I fell in love with paddle-racquet games more than two decades ago on a rocky beach in Provincetown when a stranger generously lent me and my best friend, Matt, a set of “beginner paddles” and suggested we try playing some “fierce Kadima.” (Kadima is the most well-known brand of paddles — the ubiquitous wooden set available at drugstores and surf shops.) I am a former professional squash player, so the cushion of introductory paddles was, let’s say, slightly unnecessary. In no time, Matt (a skilled tennis player) and I were standing 30 feet apart, whaling on the small rubber ball for rallies that lasted minutes.
The Kadima was fierce, I assure you. But there’s one problem with Kadima and so many similar paddle games that require you to keep the ball afloat without letting it bounce: They’re difficult for beginners to play because the true pleasure comes from extended rallies, which take some skill. I have made countless attempts to engage non-sporting friends in various recreational paddle games on beaches and in parks across the world, but most times those people are happier watching (or reading a book) because they can’t hit the ball on the fly. That’s why I have always been on the lookout for paddle sports that can get me — and folks with far less experience — playing like we’re fighting for one of squash’s biggest trophies at the British Open or, you know, on the grass at Wimbledon. In other words, games for those who prefer, or need, to let the ball bounce as it does in squash or tennis.
As someone who spends a decent amount of time thinking about racquet sports, I’ve developed relationships with others who share my passion for paddles. One of them — Marcel Straub, whom I had first met at the World Student Games back in 1996 — emailed me not long ago to say he created a new game called Street Racket. Like traditional Kadima, Street Racket uses wooden paddles and a ball. Its yellow ball, though, is not only bouncier than others but can also be bounced as you play. Street Racket has simple rules for those who wish to follow them: You begin by drawing your own court (usually with chalk) onto concrete, the side of a building, or even in the dirt — literally whatever relatively hard surface is available. (The spongy ball is so bouncy that I’m told you can even play on hard-packed snow or ice, but living in Los Angeles, I can’t say I’ve tried.) The rectangular playing field is divided into three squares; players stand in the two outer squares and compete over the middle square, which essentially functions as a net. You score a point when your opponent either misses your square or is unable to return your shot from within their square, kind of like tennis. But you do not need to volley the ball on the fly, and because of its soft bounce, even beginners have enough time to react and knock it back.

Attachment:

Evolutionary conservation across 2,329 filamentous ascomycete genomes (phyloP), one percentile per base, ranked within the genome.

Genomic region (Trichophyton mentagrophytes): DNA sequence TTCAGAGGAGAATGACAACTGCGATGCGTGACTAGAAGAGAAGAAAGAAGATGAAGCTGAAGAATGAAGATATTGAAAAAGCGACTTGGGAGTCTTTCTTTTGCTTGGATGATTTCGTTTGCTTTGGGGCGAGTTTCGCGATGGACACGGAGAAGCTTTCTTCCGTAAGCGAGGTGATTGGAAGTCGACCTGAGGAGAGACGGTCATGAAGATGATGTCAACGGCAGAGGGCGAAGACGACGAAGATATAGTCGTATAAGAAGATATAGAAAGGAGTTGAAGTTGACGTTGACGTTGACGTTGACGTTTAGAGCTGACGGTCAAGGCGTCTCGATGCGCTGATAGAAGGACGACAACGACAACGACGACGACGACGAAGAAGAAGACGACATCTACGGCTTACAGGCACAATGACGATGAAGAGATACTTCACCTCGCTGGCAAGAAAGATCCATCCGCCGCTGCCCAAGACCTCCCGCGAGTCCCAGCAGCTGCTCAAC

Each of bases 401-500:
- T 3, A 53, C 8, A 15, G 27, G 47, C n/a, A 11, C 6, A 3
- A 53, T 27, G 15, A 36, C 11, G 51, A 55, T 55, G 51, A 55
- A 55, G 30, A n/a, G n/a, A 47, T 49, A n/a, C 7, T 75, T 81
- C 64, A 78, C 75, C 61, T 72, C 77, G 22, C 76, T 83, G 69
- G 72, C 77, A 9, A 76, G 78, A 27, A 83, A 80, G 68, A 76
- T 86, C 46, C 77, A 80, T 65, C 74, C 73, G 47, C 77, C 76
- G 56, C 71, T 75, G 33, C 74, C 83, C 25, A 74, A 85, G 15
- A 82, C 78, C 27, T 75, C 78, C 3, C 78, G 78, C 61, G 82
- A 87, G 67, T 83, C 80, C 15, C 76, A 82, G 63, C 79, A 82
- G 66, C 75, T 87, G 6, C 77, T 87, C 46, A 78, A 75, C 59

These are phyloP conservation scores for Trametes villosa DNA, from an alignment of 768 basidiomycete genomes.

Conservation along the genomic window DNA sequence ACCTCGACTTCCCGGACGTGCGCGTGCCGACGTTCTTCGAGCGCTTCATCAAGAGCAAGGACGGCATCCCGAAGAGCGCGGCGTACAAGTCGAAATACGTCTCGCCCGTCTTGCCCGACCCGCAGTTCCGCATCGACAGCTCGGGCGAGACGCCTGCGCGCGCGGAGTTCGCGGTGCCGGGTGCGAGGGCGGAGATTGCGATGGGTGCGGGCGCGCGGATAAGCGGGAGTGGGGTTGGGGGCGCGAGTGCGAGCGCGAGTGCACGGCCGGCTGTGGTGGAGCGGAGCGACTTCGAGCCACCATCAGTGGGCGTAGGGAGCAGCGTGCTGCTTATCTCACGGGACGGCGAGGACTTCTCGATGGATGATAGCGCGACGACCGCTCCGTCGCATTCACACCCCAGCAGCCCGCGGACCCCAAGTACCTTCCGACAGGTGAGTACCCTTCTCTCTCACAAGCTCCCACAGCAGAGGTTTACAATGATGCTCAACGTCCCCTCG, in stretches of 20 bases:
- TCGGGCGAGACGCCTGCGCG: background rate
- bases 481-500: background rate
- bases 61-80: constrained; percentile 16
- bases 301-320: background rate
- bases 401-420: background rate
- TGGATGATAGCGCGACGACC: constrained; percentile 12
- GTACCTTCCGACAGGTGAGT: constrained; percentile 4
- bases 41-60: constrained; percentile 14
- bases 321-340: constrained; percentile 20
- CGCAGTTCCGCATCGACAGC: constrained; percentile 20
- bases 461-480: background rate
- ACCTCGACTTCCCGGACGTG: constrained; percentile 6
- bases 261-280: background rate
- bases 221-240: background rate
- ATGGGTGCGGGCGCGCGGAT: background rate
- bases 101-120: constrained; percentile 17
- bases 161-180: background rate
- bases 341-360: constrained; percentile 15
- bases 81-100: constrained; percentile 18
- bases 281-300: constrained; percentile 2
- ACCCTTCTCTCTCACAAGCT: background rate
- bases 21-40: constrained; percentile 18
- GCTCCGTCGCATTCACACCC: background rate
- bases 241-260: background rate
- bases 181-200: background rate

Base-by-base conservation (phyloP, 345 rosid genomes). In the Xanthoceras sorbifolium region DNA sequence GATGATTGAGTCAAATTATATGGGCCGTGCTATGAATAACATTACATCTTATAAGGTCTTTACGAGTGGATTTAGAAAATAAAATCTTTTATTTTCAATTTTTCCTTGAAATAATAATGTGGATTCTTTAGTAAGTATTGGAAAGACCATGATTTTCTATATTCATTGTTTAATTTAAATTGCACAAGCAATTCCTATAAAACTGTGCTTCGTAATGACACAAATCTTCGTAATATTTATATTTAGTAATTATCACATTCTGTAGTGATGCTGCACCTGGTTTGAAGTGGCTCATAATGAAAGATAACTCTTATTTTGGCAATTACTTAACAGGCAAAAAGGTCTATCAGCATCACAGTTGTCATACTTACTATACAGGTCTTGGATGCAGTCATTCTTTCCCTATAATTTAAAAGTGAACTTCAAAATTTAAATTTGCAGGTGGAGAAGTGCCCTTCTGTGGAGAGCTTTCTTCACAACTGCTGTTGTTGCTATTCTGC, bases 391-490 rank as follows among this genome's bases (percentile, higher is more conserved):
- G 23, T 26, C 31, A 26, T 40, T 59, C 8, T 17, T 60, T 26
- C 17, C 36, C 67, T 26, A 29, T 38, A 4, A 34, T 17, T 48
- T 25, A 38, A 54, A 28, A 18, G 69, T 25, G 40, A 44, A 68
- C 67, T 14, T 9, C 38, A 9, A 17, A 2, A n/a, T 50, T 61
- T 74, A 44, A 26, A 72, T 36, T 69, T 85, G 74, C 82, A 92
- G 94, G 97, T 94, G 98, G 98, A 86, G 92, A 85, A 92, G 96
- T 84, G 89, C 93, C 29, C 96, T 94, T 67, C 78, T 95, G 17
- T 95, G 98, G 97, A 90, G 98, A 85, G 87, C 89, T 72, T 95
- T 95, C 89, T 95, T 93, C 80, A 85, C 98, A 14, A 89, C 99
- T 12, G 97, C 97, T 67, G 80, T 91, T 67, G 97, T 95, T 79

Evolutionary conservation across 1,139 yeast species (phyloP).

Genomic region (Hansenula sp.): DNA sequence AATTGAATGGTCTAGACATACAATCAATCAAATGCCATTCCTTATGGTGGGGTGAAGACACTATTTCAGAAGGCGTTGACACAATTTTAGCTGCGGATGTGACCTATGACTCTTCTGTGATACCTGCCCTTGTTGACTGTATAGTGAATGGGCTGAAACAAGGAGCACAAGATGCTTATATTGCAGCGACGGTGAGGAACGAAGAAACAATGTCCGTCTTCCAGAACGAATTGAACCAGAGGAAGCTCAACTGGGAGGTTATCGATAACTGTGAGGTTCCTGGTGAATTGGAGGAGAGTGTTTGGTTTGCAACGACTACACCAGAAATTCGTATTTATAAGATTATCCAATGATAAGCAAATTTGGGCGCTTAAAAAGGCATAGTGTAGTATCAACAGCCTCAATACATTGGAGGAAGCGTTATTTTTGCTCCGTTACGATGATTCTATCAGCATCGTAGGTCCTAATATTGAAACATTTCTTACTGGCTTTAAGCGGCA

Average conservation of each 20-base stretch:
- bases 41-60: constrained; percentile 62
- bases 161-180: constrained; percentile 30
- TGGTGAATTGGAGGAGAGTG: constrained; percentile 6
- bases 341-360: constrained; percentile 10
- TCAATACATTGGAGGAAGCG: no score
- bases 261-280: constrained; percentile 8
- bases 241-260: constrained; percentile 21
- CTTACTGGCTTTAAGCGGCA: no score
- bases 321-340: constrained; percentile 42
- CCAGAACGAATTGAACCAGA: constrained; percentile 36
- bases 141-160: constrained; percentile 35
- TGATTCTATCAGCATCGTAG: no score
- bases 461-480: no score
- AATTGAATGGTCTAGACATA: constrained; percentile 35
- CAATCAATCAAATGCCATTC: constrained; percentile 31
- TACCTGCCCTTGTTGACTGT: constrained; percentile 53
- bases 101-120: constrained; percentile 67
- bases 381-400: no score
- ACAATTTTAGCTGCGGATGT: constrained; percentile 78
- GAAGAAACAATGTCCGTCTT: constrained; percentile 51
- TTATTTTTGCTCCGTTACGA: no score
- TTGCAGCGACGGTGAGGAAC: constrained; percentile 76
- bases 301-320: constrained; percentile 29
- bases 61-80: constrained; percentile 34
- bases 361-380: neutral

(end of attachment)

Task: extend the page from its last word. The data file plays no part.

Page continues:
Here’s the other nice thing about Street Racket: The rules and dimensions of a court aren’t hard and fast. Advanced players can chalk up larger courts for an additional challenge. Solo players can chalk a court against a wall. Four players can draw a court in a cross shape for competitive or cooperative play. The heft of the ball gives Street Racket a more “real sports” feel than pickleball. What’s more, the game doesn’t require the ferocity or technique (or private courts) that can make other paddle-racquet games forbidding and inaccessible. From the broken sidewalk outside my house in inner city Los Angeles to the exterior wall of the kitchen-supply store down the block, I’ve happily drawn my own court and rallied with my 6-year-old, who has no trouble keeping the ball going — which, instead of scoring points, is how we prefer to play. That I, a former squash pro, can compete with my kid is what makes Street Racket so delightful. Soon enough, she’ll be beating me, she swears. And I don’t doubt that some fierce Street Racket is in her future.
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